Figure 2: Droplet formation process
The shape and size of a fluid drop significantly
affects its motion as well as the associated heat and
mass transfer process. The drag force depends on the
drop shape and it is one of the factors that determines
the magnitude of the fluid velocity. The surface
tension force acts to minimize the surface energy and
therefore tends to keep a pure fluid drop spherical in
shape. The droplet will deform only when it is subject
to nonuniform or nonsymmetric forces, due to
pressure or temperature variations, such effects may
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CICMT 2008
300
V droplet in pL
250
200
140V
150V
160V
170V
150
180V
190V
200V
210V
100
220V
230V
240V
250V
50
5
10
15
20
25
30
35
40
45
50
55
t pulse in µs
Figure 3: Measured characteristic diagram of the droplet volume with medium ethylene glycole (100 µm nozzle)
7
140V
150V
6
160V
170V
180V
190V
5
200V
v droplet in m/s
210V
220V
4
230V
240V
250V
3
2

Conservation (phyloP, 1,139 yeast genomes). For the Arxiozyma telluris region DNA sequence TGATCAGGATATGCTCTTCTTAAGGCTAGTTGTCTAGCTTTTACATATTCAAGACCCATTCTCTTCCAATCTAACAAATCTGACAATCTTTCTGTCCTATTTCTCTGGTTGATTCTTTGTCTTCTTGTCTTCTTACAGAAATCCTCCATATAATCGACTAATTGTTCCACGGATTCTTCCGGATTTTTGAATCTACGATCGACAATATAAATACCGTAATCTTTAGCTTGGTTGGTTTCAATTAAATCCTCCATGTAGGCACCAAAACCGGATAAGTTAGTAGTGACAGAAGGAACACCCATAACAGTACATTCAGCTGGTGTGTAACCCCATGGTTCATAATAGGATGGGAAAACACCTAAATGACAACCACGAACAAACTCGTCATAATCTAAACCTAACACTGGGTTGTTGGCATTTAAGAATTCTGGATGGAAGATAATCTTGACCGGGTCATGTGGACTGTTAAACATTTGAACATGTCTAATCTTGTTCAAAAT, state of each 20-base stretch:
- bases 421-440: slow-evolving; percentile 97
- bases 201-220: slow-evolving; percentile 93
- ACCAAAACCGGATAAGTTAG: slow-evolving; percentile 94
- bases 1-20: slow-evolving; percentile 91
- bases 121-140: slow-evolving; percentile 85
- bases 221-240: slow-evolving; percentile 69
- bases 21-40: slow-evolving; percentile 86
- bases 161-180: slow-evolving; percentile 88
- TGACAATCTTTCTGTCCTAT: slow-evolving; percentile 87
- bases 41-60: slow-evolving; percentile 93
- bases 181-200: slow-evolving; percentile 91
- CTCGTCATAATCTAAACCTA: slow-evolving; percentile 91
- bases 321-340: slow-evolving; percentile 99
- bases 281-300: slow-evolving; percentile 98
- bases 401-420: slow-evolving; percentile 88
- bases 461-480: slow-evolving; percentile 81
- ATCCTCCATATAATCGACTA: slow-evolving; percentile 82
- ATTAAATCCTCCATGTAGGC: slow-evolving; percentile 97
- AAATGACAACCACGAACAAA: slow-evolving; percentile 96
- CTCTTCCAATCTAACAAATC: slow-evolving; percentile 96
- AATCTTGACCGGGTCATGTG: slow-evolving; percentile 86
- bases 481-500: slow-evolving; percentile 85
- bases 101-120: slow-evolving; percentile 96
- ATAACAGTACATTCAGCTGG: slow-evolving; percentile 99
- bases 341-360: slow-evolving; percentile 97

1
0
5
10
15
20
25
30
35
40
45
50
t pulse in µs
Figure 4: Measured characteristic diagram of the droplet velocity with medium ethylene glycole (100 µm nozzle)
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CICMT 2008
and velocity calculation are achieved when printing
pure solvent. Ethylene glycol has a surface tension of
46.8 mN/m and a viscosity of 17.4 mPas at 25 °C, so
the solvent is well printable at room temperature.
Heating of the print head nozzle is not necessary to
gain a stable droplet formation. Further investigations
prove that the droplet formation process is stable at
least over the immense number of 130 million droplets generated within the observation time of 36
hours.
The droplet volume, which is shown in figure 3,
reaches values in the range from 103 to 295 pL. This
means the 100 µm nozzle print head can generate
droplets with diameters from 58 to 82 µm when
printing ethylene glycole.
occur. Besides, the voltage ranges for stable droplet
formation differ.
Table 1: Volume and velocity ranges of different
nozzles with varying piezo voltage
Nozzle
Diameter
60 V
50 µm
110 V
120 V
Voltage Range
70 µm
Because of the periodic oscillation of the fluid
volume in the capillary of the print head, there exists
a pulse duration time where the droplet volume
reaches a maximum. This can be seen for example in
the curve with a value of tP of 28 µs and a pulse
voltage of 180 V. For the two green curves, corresponding to voltage pulses of 240 and 250 V, the
energy provided to the droplet between 14 µs and
40 µs is so high that the droplet, including its filament, does not fit on the screen after detaching from
the nozzle. A measurement can not be taken in this